But Zango was criticized by security experts who alleged that its rogue affiliates used questionable distribution methods and software exploits to forcibly install the application on computers. In November 2006, Zango reached a $3 million settlement with the Federal Trade Commission, which, among other contentions, alleged that the software was deceptive and difficult to remove.

After Kaspersky Lab put Zango in the PUP category, however, Zango took the anti-virus firm to court. In June 2009, the 9th Circuit Court of Appeals ruled in Kaspersky's favor, finding the company's actions were protected by the immunity provision of the Communications Decency Act.

Looking for Customers
Enigma Software may have lost this round of its case against Malwarebytes. But it's still hoping customers will install its SpyHunter program and stick with it, even if Malwarebytes flags the application.

One of the Enigma Software's web pages for SpyHunter offers an installer that disables Malwarebytes, allowing SpyHunter to function on a computer. And it blames Malwarebytes for the situation, alleging it "initiated this course of action."


Enigma Software's instructions for disabling Malwarebytes.
The Enigma Software notice states: "We are very sorry for the inconvenience, but this is outside of our control."
 
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Deleted member 65228

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I don't like Enigma.

It is evident that they should be classified as a PUP ("Potentially Unwanted Program") or PUA ("Potentially Unwanted Application") IMO. People searching for malware removal guides don't want to have a product shoved down their throats. Blogs like the MalwareTips one managed by the owner of the forum do it in a more user-friendly way and ethically, but there are many pages under various domains trying to push Enigma SpyHunter. Personally, I consider them as spam.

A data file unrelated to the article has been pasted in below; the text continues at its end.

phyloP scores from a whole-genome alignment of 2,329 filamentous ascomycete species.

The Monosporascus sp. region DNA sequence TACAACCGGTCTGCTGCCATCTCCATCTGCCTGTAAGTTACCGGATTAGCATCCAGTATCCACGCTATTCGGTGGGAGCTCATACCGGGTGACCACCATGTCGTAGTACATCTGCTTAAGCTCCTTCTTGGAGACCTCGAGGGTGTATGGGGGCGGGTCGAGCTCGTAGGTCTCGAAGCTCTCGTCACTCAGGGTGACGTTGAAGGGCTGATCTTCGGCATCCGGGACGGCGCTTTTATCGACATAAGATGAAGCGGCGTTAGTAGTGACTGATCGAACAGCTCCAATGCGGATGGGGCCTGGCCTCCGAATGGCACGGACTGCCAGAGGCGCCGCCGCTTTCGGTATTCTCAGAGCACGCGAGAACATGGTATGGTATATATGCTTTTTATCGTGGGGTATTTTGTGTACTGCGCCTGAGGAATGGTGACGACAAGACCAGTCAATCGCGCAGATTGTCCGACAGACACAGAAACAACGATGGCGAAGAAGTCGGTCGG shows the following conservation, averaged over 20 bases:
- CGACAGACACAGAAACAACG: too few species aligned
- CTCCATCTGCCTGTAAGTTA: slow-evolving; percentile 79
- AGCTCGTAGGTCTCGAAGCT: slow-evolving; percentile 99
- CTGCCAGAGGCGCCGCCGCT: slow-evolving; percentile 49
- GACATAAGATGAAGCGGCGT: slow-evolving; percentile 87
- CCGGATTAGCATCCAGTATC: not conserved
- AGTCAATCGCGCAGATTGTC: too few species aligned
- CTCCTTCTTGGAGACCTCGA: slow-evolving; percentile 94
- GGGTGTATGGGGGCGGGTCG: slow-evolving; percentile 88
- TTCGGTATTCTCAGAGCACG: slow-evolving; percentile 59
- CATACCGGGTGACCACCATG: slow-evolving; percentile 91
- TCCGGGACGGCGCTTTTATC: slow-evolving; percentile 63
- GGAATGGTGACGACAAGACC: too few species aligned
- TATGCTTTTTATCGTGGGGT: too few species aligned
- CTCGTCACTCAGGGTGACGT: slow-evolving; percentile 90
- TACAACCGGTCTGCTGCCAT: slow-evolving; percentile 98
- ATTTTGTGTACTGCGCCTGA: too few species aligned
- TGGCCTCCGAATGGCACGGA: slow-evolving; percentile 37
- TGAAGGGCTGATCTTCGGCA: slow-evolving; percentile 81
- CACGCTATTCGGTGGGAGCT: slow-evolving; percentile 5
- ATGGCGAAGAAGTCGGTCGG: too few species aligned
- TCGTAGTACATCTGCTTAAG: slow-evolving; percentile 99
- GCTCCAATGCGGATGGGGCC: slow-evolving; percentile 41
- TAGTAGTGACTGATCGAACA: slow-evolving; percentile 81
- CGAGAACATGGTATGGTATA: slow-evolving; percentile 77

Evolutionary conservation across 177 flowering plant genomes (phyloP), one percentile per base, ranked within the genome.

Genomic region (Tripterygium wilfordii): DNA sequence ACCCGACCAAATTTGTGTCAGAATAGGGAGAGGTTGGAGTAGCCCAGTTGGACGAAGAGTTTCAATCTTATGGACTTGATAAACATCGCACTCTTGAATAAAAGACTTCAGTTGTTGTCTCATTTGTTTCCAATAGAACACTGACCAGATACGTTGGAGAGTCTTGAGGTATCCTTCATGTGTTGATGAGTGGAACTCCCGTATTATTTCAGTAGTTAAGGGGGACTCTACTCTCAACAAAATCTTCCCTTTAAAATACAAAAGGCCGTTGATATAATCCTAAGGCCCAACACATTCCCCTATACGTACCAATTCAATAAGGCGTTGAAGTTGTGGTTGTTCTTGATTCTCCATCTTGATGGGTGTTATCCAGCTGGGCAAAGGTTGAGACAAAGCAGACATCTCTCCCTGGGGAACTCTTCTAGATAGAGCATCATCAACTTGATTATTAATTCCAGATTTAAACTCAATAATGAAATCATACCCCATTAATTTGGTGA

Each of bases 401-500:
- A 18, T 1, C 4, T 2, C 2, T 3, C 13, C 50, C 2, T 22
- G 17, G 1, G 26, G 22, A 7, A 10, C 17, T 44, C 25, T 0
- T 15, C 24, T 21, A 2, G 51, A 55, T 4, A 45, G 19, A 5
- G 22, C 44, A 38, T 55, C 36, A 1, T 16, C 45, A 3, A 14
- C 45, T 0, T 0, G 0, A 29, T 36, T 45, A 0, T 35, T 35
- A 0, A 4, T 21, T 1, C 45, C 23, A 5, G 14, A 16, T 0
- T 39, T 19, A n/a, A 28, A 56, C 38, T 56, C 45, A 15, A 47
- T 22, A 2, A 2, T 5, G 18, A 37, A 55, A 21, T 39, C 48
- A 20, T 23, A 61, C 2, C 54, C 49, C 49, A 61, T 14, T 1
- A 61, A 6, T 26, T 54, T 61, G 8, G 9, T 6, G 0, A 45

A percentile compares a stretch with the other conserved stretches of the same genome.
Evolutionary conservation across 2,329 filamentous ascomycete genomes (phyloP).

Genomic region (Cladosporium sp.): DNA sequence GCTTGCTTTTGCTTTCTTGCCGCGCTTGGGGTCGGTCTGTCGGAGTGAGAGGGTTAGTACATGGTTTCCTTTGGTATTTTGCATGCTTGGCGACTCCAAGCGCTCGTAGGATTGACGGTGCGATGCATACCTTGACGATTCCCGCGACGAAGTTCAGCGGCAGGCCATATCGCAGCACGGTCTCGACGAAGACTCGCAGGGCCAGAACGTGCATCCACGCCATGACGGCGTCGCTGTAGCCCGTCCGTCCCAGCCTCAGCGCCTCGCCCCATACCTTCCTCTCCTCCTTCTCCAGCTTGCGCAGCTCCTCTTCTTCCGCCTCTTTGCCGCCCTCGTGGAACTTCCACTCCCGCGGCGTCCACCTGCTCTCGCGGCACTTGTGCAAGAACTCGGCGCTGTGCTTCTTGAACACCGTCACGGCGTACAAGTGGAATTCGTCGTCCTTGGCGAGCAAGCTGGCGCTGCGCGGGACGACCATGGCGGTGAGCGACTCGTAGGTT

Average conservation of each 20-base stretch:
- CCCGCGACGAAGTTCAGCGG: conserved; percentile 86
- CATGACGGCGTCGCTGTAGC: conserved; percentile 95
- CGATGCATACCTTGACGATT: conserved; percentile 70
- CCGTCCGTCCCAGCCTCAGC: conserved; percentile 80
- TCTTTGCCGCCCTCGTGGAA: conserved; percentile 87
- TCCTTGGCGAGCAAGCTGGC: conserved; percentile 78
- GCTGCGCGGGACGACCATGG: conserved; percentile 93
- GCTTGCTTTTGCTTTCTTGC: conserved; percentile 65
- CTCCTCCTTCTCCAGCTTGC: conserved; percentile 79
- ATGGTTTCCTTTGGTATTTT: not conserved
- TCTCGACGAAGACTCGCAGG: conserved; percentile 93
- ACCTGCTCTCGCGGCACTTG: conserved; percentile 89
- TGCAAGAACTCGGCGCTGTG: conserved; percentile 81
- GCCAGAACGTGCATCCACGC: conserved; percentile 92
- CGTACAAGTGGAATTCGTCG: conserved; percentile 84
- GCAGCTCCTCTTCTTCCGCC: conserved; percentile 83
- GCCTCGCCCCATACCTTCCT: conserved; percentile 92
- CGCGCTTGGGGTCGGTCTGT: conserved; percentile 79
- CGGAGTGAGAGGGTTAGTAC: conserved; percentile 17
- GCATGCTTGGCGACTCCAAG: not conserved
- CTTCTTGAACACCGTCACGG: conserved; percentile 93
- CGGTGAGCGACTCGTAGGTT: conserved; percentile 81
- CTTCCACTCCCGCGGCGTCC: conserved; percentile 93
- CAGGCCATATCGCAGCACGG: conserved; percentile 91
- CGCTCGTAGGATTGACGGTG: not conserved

A federal judge has dismissed a lawsuit brought against security vendor Malwarebytes, which was accused of illegally classifying two security applications developed by the plaintiff - another software developer - as being harmful.
They lost the case before it even started if they used the argument that Malwarebytes were trying to claim their software was "harmful". They never did this. They classified it as a PUP, which means Malwarebytes found it to be unwanted in their personal verdict, as opposed to malicious. Therefore, factually speaking, Malwarebytes would not have been doing something they were accused of doing if that really was the court case argument.

I believe they are an unethical company. By disabling Malwarebytes Anti-Malware, they are leaving people with reduced protection (potentially). It is childish and immature, they should grow up. After all, they are "trying" to be a security vendor... Best act like one if you want to be successful.

They have an OK HIPS and their SpyHunter may be OK. They should use their employees to their potential instead of focusing on crap like this. Why bother fighting? If you get added as a PUP, look at the reasons WHY. CONSIDER WHY. Make an action plan to change so you don't have to be classified as unwanted.

The aim is to make good software, be respected (also by providing respect) and care for your customers. Actually want to make a difference. If you play the cards right, you won't have situations like this where you even think about filing a lawsuit, because you won't be classified as unwanted.
 
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plat1098

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#3
Some like me are hoping this dismissal helps pave the way for another dismissal: namely, the lawsuit filed by Enigma against Bleeping Computer for a supposedly negative comment made by one of the forum experts. You talk about outrage after that one. Fingers crossed here.

I agree: wasting resources on (frivolous) legal actions instead of pouring them into its software development. Plus, the public backlash surely doesn't help.